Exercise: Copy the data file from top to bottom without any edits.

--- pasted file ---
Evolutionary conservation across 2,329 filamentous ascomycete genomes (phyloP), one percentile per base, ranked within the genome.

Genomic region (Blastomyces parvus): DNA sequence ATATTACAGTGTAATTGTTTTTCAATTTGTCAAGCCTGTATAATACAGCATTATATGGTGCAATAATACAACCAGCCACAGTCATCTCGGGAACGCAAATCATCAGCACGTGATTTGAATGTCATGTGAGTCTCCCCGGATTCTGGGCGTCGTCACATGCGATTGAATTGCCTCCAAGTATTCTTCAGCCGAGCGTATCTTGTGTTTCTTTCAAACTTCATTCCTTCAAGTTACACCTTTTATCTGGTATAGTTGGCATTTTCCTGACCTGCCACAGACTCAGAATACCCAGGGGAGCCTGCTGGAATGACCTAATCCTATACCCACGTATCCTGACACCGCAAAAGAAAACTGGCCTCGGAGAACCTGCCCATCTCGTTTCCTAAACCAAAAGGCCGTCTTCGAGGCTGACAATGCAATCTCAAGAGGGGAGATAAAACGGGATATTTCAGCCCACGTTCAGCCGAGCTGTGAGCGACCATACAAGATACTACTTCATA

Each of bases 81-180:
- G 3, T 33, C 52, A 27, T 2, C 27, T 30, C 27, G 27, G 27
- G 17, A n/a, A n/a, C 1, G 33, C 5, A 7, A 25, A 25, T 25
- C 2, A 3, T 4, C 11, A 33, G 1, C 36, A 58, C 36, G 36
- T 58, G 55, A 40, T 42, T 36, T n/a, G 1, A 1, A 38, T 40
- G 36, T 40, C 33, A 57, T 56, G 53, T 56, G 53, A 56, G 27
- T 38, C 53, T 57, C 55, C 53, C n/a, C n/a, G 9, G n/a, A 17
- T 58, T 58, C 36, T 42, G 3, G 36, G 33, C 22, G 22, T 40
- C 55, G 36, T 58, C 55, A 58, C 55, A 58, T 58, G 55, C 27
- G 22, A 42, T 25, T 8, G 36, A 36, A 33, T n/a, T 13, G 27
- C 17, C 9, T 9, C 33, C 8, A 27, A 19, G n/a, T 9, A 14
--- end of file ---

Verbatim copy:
Evolutionary conservation across 2,329 filamentous ascomycete genomes (phyloP), one percentile per base, ranked within the genome.

Genomic region (Blastomyces parvus): DNA sequence ATATTACAGTGTAATTGTTTTTCAATTTGTCAAGCCTGTATAATACAGCATTATATGGTGCAATAATACAACCAGCCACAGTCATCTCGGGAACGCAAATCATCAGCACGTGATTTGAATGTCATGTGAGTCTCCCCGGATTCTGGGCGTCGTCACATGCGATTGAATTGCCTCCAAGTATTCTTCAGCCGAGCGTATCTTGTGTTTCTTTCAAACTTCATTCCTTCAAGTTACACCTTTTATCTGGTATAGTTGGCATTTTCCTGACCTGCCACAGACTCAGAATACCCAGGGGAGCCTGCTGGAATGACCTAATCCTATACCCACGTATCCTGACACCGCAAAAGAAAACTGGCCTCGGAGAACCTGCCCATCTCGTTTCCTAAACCAAAAGGCCGTCTTCGAGGCTGACAATGCAATCTCAAGAGGGGAGATAAAACGGGATATTTCAGCCCACGTTCAGCCGAGCTGTGAGCGACCATACAAGATACTACTTCATA

Each of bases 81-180:
- G 3, T 33, C 52, A 27, T 2, C 27, T 30, C 27, G 27, G 27
- G 17, A n/a, A n/a, C 1, G 33, C 5, A 7, A 25, A 25, T 25
- C 2, A 3, T 4, C 11, A 33, G 1, C 36, A 58, C 36, G 36
- T 58, G 55, A 40, T 42, T 36, T n/a, G 1, A 1, A 38, T 40
- G 36, T 40, C 33, A 57, T 56, G 53, T 56, G 53, A 56, G 27
- T 38, C 53, T 57, C 55, C 53, C n/a, C n/a, G 9, G n/a, A 17
- T 58, T 58, C 36, T 42, G 3, G 36, G 33, C 22, G 22, T 40
- C 55, G 36, T 58, C 55, A 58, C 55, A 58, T 58, G 55, C 27
- G 22, A 42, T 25, T 8, G 36, A 36, A 33, T n/a, T 13, G 27
- C 17, C 9, T 9, C 33, C 8, A 27, A 19, G n/a, T 9, A 14